"Thomas! Put a coupl'a torch flares on the roof, an' see if'n ye cain't sic one through a winder, there's a good lad." Donaldson widening the scope of his assault as a fine General in the field should.
Nothing loth Thomas, all of 19 years of age and muscular in proportion, held a burning torch in his left hand, took the measure of the wind and distance then, with one athletic swing, sent the flaring object soaring through the air. It hit on the sloping wooden shingled roof fair and square, sliding down till it rested in the edge guttering, still burning furiously. A second torch, just as well thrown, fell on the right-hand side of the roof, this one sticking where it landed on the broken and twisted shingle roof-covering. Then, as if determined to show his whole worth, Thomas paused to consider the lay-out of the house's façade. Satisfied, he took the third torch, a few bullets from inside the structure kicking up dust close by as he did so, and in one easy movement of arm and body, like an ancient Greek athlete, threw it clear through the left hand first floor window, to a bellow of applause from his compatriots.
"Dam' fine, Thomas, dam' fine!" Donaldson leading this approval. "Right folks, let's see what happens now."
The flares on the roof, settled in position, continued to merely send up thin trails of smoke with a few red flames at their bases; they not as yet fully connecting with the structure around them. The torch that had entered the house, however, had better luck—seeming to have hit on something large, inflammable, and only waiting this opportunity to go up in a riot of roaring fire. The clouds of acrid dark smoke which instantly issued from the open window making it plain to one and all of the spectators that the room inside was now hardly less than a raging inferno.
"Jeez! What'd Thomas put on those flares?" Sally impressed as all get-out.
The building had a centrally placed entrance, with two windows on each level either side of said door. What now transpired on the part of those trapped inside was a tactical withdrawal from the burning wing to that opposite. From the windows, on both floors, of the right-hand side of the house fresh defensive fire now rang out, making the posse members run for cover, hit the dust, or crouch amongst the trailing smoke-clouds to return their own answers to this impolite action.
Henrietta and Sally hunkered down by the side of a long wooden water trough, peering round the corner at their target; every now and then a stray bullet hitting their defensive bulwark making them jerk down nervously.
"It ain't the one's they's aimin'," Sally affronted at this state of affairs. "it's the one's they ain't dam' aimin' thet worries me."
Suddenly one of the posse, young Marie Fletcher, sang out loud and clear.
"Thinks I got one o'the b-st-rds. Saw him go down fer sure, to the far right-hand winder on the ground."
"Bully fer ye, Marie." Donaldson happy to allot praise where it was due. "If'n so, there ain't but three left."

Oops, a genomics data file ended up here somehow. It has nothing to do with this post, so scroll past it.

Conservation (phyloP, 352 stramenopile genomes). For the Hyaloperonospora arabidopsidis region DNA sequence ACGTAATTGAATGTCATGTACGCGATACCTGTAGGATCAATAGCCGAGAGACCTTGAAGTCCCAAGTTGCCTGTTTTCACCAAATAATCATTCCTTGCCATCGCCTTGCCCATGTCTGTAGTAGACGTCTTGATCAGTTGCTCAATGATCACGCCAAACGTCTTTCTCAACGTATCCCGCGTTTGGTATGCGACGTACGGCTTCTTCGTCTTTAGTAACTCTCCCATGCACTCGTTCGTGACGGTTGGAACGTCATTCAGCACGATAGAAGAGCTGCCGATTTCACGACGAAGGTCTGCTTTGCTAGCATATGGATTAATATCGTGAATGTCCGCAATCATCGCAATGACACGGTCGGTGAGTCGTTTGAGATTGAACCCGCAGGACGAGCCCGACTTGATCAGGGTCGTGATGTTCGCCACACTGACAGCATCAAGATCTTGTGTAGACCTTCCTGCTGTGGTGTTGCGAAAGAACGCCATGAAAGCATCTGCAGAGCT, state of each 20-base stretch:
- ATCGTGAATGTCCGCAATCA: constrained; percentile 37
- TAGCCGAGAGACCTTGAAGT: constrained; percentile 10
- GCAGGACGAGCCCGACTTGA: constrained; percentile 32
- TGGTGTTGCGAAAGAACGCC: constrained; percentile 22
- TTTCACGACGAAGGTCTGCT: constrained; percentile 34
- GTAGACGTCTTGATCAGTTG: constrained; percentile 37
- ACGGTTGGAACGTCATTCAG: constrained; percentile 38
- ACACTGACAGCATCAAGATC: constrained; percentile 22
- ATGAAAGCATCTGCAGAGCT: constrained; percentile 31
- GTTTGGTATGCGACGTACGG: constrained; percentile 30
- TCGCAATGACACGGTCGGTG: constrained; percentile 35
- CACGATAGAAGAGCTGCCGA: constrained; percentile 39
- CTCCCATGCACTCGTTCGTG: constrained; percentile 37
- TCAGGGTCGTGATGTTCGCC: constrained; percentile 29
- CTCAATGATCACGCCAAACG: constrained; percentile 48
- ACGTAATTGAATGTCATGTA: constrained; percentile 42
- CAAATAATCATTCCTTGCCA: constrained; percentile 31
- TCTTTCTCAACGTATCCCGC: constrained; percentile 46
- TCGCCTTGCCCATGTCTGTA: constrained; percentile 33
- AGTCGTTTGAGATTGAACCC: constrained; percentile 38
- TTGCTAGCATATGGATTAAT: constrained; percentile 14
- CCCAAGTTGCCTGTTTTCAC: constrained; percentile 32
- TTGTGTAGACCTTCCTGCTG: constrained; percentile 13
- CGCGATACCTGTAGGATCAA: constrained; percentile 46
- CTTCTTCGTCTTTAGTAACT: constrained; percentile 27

Bucking-up at this good news the rest of the posse put their backs into returning an even more concerted fire than previously; to such an extent indeed that suddenly there was a small explosion over to Sally's right, followed by a bellow of rage from an irate man.
"G-d'd-m! my rifle breach's exploded. Near took my hand off, G-d'd-m it! Anyone got a spare rifle?"
Within a minute of this minor problem something more took place inside the house under attack. From the window nearer the door on the first floor a form jumped out, staggered in regaining his feet, then ran like a jackal for the corner of the building, a revolver in his hand which he fired with no obvious target in view, apparently just from sheer rampant fear. His run for freedom, however, hardly lasted longer than the time it took for three breaths. Having a bona fide prey in clear line of sight it taking the majority of the posse only around half a second to respond to this break-out.
The ensuing barrage of fire was so intense that later, no-one could say exactly whose shot had given the death-blow. The man, hit from several angles, by a multitude of differing calibres of shot, shell, pellets, and bullets, actually disintegrated into pieces—he having been comprehensively cut in two by the flanking fire. Bits crashing to the ground in one direction, while others lay on the other side completely disjointed from the main frame as it were—the resulting mess being so all-encompassing that even Henrietta, bear hunter and skinner as she was, turned her head away feeling some under the weather.
"Sh-t, thet's nasty!"
"Well, at least we knows he's dee-fine-itely dead." Sally, on the other hand, wholly cold and in command of her feelings. "We can certin' strike one off the political register, thet's sure as peanuts."
"Two left?" Henrietta, somewhat ashamed of her reaction, regaining control.
"Yip, one o'whom's Baxter his'self; thet character there, now extinct like the old Monster Lizards, not bein' him."
"How'd ya know thet, young 'un?"